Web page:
Profile: Ron Paul

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Ron Paul
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Ron Paul's 2008 supporters were renowned for their enthusiasm for their candidate

Texas Congressman Ron Paul's base of support was not large, but it was passionate, engaged, and ready to contribute to his campaign coffers.

In 2012, the firebrand anti-war libertarian embarked on his third run for the White House.

Unlike other candidates for the 2012 Republican nomination - Michele Bachmann, Rick Perry and Herman Cain - Dr Paul polled consistently in the middle of the pack, neither rising to challenge Mitt Romney's front-runner status nor bouncing along the bottom of the polls like Rick Santorum and Jon Huntsman.

Mr Paul gained 104 delegates during the primary season, mostly in caucus states, but did not win a state outright.

The 76-year-old former obstetrician-gynaecologist has been known for his strongly held opposition to the US Federal Reserve monetary system and US military engagement abroad.

Those positions - as well as his opposition to the war on drugs - have excited his followers but placed him at the fringe of the Republican Party.

Throughout his years in Congress - first in the late 1970s and early 1980s, and more recently since 1997 - Dr Paul has been known for his adherence to strict libertarian principles.

'Dr No'

His commitment to limited government, low taxes and free markets has earned him the nickname Dr No, for his habit of voting against any legislation he sees as encroaching on those ideals.

He was one of the few Republicans in Congress to consistently oppose the war in Iraq on the grounds that the US should not entangle itself in the affairs of other nations or go to war without the approval of Congress.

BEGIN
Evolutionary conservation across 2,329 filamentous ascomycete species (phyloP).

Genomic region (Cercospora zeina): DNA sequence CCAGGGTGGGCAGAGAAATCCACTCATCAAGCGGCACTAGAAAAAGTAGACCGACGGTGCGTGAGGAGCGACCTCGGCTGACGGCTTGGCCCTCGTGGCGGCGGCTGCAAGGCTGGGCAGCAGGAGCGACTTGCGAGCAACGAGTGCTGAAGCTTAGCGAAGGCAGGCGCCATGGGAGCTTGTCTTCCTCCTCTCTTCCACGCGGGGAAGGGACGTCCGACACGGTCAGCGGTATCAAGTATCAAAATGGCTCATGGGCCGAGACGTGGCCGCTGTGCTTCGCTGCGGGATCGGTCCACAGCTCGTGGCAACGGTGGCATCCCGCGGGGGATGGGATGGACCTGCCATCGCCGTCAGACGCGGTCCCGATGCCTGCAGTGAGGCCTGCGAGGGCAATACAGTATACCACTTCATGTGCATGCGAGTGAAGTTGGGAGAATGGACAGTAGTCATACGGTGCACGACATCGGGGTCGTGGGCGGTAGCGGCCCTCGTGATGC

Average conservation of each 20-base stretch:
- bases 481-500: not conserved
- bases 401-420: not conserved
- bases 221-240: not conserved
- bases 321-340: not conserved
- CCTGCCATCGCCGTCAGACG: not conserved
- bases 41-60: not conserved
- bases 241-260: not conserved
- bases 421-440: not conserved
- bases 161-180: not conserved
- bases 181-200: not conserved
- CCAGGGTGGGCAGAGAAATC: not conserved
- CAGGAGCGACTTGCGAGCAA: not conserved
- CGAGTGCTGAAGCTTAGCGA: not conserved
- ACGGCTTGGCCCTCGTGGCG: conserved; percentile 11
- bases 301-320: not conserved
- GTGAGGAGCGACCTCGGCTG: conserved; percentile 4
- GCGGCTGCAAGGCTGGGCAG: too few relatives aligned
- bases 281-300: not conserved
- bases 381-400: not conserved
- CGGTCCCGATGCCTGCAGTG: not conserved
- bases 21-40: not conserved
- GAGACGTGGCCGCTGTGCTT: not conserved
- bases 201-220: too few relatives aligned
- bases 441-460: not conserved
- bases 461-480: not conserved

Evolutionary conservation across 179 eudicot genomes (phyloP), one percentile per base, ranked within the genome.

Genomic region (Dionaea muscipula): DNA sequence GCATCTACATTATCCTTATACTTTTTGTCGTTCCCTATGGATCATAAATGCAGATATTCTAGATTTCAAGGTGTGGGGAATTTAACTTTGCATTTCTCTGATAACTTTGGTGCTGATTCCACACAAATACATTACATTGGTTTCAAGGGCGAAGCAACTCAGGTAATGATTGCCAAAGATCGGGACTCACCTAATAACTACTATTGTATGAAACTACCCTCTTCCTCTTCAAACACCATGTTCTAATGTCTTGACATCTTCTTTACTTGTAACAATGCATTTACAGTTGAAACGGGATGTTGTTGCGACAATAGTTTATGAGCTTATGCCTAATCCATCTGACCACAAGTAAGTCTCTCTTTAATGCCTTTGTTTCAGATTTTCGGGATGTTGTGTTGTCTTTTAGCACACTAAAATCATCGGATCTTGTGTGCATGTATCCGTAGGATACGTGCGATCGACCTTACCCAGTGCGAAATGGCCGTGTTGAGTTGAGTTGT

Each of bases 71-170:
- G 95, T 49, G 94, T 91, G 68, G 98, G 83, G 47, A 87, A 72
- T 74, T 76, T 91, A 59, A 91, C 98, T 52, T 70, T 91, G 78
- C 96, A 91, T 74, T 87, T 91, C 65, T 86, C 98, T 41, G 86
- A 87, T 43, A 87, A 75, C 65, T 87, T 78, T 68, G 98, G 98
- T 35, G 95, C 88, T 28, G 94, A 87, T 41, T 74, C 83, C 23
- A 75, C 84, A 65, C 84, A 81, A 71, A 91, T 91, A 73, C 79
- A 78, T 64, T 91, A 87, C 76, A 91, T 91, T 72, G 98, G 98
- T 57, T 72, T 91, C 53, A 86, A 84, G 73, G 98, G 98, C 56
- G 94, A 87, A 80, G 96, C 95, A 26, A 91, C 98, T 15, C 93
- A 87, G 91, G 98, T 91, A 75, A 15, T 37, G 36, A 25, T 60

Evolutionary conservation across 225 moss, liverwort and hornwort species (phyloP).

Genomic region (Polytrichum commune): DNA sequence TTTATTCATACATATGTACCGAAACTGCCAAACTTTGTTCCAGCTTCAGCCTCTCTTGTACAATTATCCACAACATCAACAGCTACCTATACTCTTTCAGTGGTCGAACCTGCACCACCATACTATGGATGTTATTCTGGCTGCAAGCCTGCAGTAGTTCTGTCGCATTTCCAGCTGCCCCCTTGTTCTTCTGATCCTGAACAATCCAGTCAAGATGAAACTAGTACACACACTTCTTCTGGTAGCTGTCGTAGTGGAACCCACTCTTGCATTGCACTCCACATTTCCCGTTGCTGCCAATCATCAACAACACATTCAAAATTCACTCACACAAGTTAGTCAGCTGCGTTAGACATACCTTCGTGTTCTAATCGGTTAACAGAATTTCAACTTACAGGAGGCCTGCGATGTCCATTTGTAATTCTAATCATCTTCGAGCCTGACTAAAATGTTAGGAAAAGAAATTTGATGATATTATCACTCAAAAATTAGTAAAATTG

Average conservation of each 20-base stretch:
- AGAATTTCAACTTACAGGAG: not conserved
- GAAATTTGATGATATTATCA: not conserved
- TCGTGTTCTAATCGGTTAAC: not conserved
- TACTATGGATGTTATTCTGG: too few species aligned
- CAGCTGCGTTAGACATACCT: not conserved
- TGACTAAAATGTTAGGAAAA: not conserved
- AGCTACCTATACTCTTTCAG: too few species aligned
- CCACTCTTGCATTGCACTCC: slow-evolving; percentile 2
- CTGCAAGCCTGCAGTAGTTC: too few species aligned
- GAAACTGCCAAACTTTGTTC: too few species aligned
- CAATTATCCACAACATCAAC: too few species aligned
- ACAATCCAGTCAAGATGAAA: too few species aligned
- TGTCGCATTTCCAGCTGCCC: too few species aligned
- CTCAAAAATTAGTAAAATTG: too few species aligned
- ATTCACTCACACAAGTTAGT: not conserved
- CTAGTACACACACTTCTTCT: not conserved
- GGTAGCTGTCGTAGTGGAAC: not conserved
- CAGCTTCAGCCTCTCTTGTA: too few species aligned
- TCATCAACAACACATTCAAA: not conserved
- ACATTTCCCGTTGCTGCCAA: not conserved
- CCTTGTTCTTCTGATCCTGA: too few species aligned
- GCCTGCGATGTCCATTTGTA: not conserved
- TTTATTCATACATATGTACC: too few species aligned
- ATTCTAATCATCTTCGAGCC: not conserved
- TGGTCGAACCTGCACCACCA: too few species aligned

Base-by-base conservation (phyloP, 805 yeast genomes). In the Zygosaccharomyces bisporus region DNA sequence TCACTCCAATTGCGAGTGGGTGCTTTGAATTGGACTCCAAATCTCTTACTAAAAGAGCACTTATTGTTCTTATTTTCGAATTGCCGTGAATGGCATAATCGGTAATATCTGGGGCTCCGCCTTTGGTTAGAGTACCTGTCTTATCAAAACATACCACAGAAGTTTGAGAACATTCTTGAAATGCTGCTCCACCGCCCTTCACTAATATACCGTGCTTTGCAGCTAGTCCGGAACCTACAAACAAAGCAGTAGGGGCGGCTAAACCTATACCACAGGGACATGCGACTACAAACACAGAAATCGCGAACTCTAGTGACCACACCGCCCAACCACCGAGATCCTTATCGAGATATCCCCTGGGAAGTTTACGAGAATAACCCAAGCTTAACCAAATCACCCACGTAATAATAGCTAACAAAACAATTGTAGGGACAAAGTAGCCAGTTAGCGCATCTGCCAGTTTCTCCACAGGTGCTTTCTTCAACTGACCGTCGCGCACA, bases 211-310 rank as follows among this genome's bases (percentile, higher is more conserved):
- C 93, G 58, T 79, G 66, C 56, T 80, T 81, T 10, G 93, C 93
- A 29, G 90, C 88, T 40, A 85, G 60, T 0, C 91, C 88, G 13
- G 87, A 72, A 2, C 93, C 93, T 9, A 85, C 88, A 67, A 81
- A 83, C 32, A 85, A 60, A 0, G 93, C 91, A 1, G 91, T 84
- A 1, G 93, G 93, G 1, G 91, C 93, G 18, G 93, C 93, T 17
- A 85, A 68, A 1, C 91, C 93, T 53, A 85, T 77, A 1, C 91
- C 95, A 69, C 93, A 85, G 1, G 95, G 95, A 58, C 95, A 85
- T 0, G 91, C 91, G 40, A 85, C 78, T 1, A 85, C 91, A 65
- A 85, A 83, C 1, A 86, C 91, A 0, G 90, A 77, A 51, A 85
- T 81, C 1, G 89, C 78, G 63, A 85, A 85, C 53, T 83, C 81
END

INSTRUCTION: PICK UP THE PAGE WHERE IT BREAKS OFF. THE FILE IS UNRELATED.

In televised debates during the early campaign season, he publicly challenged his Republican rivals' strong talk on Iran's alleged nuclear weapons programme.

Born and raised in Pennsylvania, Dr Paul completed medical school and served as a flight surgeon in the US Air Force during the 1960s.

He moved to Texas in 1968 and, around his political career, worked there as an obstetrician for years, delivering more than 4,000 babies before largely retiring from medical practice in 1996. He is opposed to abortion.

Conspiracy theories

He was first elected to the House in 1975, lost his re-election bid the following year, but won back his seat in 1978. He left the House in 1985.

After an unsuccessful bid for president on the Libertarian Party ticket in 1988, he was out of elected office until 1996, when he was re-elected to the US House.

In 2008, supporters of his presidential bid were known for disrupting rival candidates' rallies and press conferences.

Some of his backers also became known for espousing far-out conspiracy theories, such as the suggestion the US government was behind the 11 September 2001 terror attacks, tainting his movement in the eyes of many.

He and his wife, Carol, have five children and 17 grandchildren. His son Rand Paul, an ophthalmologist, is a US senator from Kentucky and a favourite of the Tea Party movement.

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